Ralston seeks to deduct $9,406,030, the value of the cash distribution redemptive dividends. Ralston argues that 26 U.S.C. § 404(k)(1) allows a deduction for the cash distribution redemptive dividends, or alternatively that a deduction is permitted by § 162(k)(2)(A)(iii). The tax court ruled for the Commissioner.

II.

"Summary judgment is appropriate when there are no genuine issues of material fact, and the moving party is entitled to a judgment as a matter of law." Bearden v. Int'l Paper Co., 529 F.3d 828, 831 (8th Cir. 2008), citing Fed. R. Civ. P. 56(c). This court reviews the tax court's grant of summary judgment de novoand views the evidence in the light most favorable to the nonmoving party. See Cox v. Comm'r, 121 F.3d 390, 391 (8th Cir. 1997). This court also reviews de novothe tax court's interpretation of tax statutes. See Scherbart v. Comm'r, 453 F.3d 987, 989 (8th Cir. 2006).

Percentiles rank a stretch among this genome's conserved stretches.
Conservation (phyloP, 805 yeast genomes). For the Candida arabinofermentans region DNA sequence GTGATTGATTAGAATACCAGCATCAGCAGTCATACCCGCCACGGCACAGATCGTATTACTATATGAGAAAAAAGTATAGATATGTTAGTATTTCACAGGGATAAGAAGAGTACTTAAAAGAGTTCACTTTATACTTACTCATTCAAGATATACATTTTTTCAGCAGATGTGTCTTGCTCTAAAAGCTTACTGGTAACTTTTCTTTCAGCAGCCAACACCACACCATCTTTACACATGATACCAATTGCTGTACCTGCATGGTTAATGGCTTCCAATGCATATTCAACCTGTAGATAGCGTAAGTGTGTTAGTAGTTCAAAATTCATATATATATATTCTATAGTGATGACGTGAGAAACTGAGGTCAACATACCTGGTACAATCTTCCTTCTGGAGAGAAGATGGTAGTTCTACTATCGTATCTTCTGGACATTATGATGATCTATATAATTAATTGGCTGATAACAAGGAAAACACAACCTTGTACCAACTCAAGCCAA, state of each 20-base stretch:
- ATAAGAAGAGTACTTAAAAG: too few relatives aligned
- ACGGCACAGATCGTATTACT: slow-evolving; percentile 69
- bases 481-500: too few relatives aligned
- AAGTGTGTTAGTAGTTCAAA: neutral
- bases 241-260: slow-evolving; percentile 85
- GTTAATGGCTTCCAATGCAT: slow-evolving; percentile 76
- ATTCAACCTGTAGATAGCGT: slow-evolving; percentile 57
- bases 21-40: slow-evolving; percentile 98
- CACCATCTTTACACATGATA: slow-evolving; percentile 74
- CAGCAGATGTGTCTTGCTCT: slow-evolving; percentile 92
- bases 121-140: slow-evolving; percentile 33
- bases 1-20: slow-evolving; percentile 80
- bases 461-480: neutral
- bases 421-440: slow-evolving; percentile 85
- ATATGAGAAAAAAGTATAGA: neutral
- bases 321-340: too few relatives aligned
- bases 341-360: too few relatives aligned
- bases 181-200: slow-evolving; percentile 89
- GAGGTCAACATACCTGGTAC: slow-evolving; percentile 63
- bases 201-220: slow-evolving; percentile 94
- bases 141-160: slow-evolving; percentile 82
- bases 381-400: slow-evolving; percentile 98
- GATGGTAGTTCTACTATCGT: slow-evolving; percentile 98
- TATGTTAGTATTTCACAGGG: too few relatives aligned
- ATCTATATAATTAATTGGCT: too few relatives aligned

A.

The first issue is whether 26 U.S.C. § 162(k)(1) -- enacted two years later -- bars the deduction allowed by § 404(k)(1). In General Mills, Inc. v. United States, 554 F.3d 727, 730 (8th Cir. 2009) ("GMI"), this Court held that § 162(k)(1) bars a deduction under § 404(k) for amounts paid to a corporation's ESOP trust in order to redeem shares of the corporation's stock. See also Conopco, Inc. v United States, 572 F.3d 162, 166-67 (3d Cir. 2009) (following the GMI opinion, and disagreeing with Boise Cascade v. United States, 329 F.3d 751 (9th Cir. 2003)). "In sum, while § 404(k)(1) allows a deduction, § 162(k)(1) bars it." GMI, 554 F.3d at 730. Since the facts of GMI do not materially differ from the facts here, GMI controls. See, e.g., Passmore v. Astrue, 533 F.3d 658, 660 (8th Cir. 2008) ("'This panel is bound by Eighth Circuit precedent' and cannot overrule an earlier decision by another panel.") (citations omitted).

B.